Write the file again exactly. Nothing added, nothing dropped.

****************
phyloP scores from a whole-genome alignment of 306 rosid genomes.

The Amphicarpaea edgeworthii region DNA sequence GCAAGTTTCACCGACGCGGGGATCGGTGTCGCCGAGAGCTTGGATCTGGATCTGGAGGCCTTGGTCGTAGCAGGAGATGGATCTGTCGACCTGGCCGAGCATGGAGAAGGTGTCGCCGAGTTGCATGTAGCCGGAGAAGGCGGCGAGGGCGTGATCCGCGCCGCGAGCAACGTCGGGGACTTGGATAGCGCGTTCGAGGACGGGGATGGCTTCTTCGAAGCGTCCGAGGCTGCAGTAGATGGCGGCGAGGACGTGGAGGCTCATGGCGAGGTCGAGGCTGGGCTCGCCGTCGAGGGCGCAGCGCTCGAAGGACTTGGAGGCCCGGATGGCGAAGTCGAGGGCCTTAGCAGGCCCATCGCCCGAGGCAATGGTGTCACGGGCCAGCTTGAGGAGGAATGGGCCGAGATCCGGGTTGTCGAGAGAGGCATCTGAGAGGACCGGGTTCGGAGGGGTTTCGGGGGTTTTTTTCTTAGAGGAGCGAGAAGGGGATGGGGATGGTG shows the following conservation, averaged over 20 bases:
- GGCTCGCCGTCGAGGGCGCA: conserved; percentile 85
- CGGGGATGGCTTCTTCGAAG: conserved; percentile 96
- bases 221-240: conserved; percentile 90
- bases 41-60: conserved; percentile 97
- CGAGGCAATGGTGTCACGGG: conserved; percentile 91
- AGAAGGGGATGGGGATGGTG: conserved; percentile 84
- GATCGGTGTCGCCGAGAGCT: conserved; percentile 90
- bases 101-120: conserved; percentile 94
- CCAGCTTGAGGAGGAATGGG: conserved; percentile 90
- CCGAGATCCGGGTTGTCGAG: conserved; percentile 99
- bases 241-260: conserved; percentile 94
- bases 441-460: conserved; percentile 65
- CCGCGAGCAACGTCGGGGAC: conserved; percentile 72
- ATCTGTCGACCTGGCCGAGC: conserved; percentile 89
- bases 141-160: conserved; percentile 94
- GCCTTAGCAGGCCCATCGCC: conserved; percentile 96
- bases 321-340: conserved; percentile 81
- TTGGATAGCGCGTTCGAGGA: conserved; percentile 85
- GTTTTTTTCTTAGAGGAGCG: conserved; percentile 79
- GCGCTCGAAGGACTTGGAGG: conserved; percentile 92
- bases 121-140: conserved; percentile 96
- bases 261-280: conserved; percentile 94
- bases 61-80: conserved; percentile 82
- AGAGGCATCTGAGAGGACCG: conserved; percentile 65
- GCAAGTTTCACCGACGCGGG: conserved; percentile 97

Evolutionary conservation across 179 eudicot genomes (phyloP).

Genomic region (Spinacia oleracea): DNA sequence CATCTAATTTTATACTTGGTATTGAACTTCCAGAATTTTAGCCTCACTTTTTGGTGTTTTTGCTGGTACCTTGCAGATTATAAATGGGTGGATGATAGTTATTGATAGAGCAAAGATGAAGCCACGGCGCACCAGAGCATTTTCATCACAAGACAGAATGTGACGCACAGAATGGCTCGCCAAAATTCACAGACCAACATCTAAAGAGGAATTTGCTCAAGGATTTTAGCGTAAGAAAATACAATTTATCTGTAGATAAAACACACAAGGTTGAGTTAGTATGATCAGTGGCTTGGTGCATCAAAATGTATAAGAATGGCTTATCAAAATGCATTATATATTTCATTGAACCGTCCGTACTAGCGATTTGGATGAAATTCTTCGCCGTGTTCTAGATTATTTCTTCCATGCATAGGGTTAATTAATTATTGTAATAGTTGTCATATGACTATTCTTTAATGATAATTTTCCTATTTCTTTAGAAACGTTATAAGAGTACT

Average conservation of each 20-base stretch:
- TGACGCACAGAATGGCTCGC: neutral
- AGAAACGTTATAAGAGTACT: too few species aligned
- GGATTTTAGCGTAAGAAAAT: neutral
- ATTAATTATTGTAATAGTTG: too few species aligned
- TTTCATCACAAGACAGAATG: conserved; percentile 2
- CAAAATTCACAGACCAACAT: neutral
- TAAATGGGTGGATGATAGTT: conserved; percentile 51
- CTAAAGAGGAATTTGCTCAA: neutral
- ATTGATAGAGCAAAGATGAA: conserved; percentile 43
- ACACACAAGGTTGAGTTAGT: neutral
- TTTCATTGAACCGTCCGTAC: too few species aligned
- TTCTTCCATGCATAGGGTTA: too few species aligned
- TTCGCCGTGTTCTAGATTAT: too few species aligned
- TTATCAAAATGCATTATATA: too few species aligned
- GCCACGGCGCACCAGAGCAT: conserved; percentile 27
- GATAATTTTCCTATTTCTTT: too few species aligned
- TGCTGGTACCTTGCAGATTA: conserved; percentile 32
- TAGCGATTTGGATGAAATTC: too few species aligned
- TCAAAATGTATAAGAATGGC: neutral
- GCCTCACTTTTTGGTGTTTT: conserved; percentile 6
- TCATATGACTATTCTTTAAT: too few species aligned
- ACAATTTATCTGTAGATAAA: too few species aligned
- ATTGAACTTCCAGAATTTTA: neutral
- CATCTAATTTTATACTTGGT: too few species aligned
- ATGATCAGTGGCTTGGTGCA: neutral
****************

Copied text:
phyloP scores from a whole-genome alignment of 306 rosid genomes.

The Amphicarpaea edgeworthii region DNA sequence GCAAGTTTCACCGACGCGGGGATCGGTGTCGCCGAGAGCTTGGATCTGGATCTGGAGGCCTTGGTCGTAGCAGGAGATGGATCTGTCGACCTGGCCGAGCATGGAGAAGGTGTCGCCGAGTTGCATGTAGCCGGAGAAGGCGGCGAGGGCGTGATCCGCGCCGCGAGCAACGTCGGGGACTTGGATAGCGCGTTCGAGGACGGGGATGGCTTCTTCGAAGCGTCCGAGGCTGCAGTAGATGGCGGCGAGGACGTGGAGGCTCATGGCGAGGTCGAGGCTGGGCTCGCCGTCGAGGGCGCAGCGCTCGAAGGACTTGGAGGCCCGGATGGCGAAGTCGAGGGCCTTAGCAGGCCCATCGCCCGAGGCAATGGTGTCACGGGCCAGCTTGAGGAGGAATGGGCCGAGATCCGGGTTGTCGAGAGAGGCATCTGAGAGGACCGGGTTCGGAGGGGTTTCGGGGGTTTTTTTCTTAGAGGAGCGAGAAGGGGATGGGGATGGTG shows the following conservation, averaged over 20 bases:
- GGCTCGCCGTCGAGGGCGCA: conserved; percentile 85
- CGGGGATGGCTTCTTCGAAG: conserved; percentile 96
- bases 221-240: conserved; percentile 90
- bases 41-60: conserved; percentile 97
- CGAGGCAATGGTGTCACGGG: conserved; percentile 91
- AGAAGGGGATGGGGATGGTG: conserved; percentile 84
- GATCGGTGTCGCCGAGAGCT: conserved; percentile 90
- bases 101-120: conserved; percentile 94
- CCAGCTTGAGGAGGAATGGG: conserved; percentile 90
- CCGAGATCCGGGTTGTCGAG: conserved; percentile 99
- bases 241-260: conserved; percentile 94
- bases 441-460: conserved; percentile 65
- CCGCGAGCAACGTCGGGGAC: conserved; percentile 72
- ATCTGTCGACCTGGCCGAGC: conserved; percentile 89
- bases 141-160: conserved; percentile 94
- GCCTTAGCAGGCCCATCGCC: conserved; percentile 96
- bases 321-340: conserved; percentile 81
- TTGGATAGCGCGTTCGAGGA: conserved; percentile 85
- GTTTTTTTCTTAGAGGAGCG: conserved; percentile 79
- GCGCTCGAAGGACTTGGAGG: conserved; percentile 92
- bases 121-140: conserved; percentile 96
- bases 261-280: conserved; percentile 94
- bases 61-80: conserved; percentile 82
- AGAGGCATCTGAGAGGACCG: conserved; percentile 65
- GCAAGTTTCACCGACGCGGG: conserved; percentile 97

Evolutionary conservation across 179 eudicot genomes (phyloP).

Genomic region (Spinacia oleracea): DNA sequence CATCTAATTTTATACTTGGTATTGAACTTCCAGAATTTTAGCCTCACTTTTTGGTGTTTTTGCTGGTACCTTGCAGATTATAAATGGGTGGATGATAGTTATTGATAGAGCAAAGATGAAGCCACGGCGCACCAGAGCATTTTCATCACAAGACAGAATGTGACGCACAGAATGGCTCGCCAAAATTCACAGACCAACATCTAAAGAGGAATTTGCTCAAGGATTTTAGCGTAAGAAAATACAATTTATCTGTAGATAAAACACACAAGGTTGAGTTAGTATGATCAGTGGCTTGGTGCATCAAAATGTATAAGAATGGCTTATCAAAATGCATTATATATTTCATTGAACCGTCCGTACTAGCGATTTGGATGAAATTCTTCGCCGTGTTCTAGATTATTTCTTCCATGCATAGGGTTAATTAATTATTGTAATAGTTGTCATATGACTATTCTTTAATGATAATTTTCCTATTTCTTTAGAAACGTTATAAGAGTACT

Average conservation of each 20-base stretch:
- TGACGCACAGAATGGCTCGC: neutral
- AGAAACGTTATAAGAGTACT: too few species aligned
- GGATTTTAGCGTAAGAAAAT: neutral
- ATTAATTATTGTAATAGTTG: too few species aligned
- TTTCATCACAAGACAGAATG: conserved; percentile 2
- CAAAATTCACAGACCAACAT: neutral
- TAAATGGGTGGATGATAGTT: conserved; percentile 51
- CTAAAGAGGAATTTGCTCAA: neutral
- ATTGATAGAGCAAAGATGAA: conserved; percentile 43
- ACACACAAGGTTGAGTTAGT: neutral
- TTTCATTGAACCGTCCGTAC: too few species aligned
- TTCTTCCATGCATAGGGTTA: too few species aligned
- TTCGCCGTGTTCTAGATTAT: too few species aligned
- TTATCAAAATGCATTATATA: too few species aligned
- GCCACGGCGCACCAGAGCAT: conserved; percentile 27
- GATAATTTTCCTATTTCTTT: too few species aligned
- TGCTGGTACCTTGCAGATTA: conserved; percentile 32
- TAGCGATTTGGATGAAATTC: too few species aligned
- TCAAAATGTATAAGAATGGC: neutral
- GCCTCACTTTTTGGTGTTTT: conserved; percentile 6
- TCATATGACTATTCTTTAAT: too few species aligned
- ACAATTTATCTGTAGATAAA: too few species aligned
- ATTGAACTTCCAGAATTTTA: neutral
- CATCTAATTTTATACTTGGT: too few species aligned
- ATGATCAGTGGCTTGGTGCA: neutral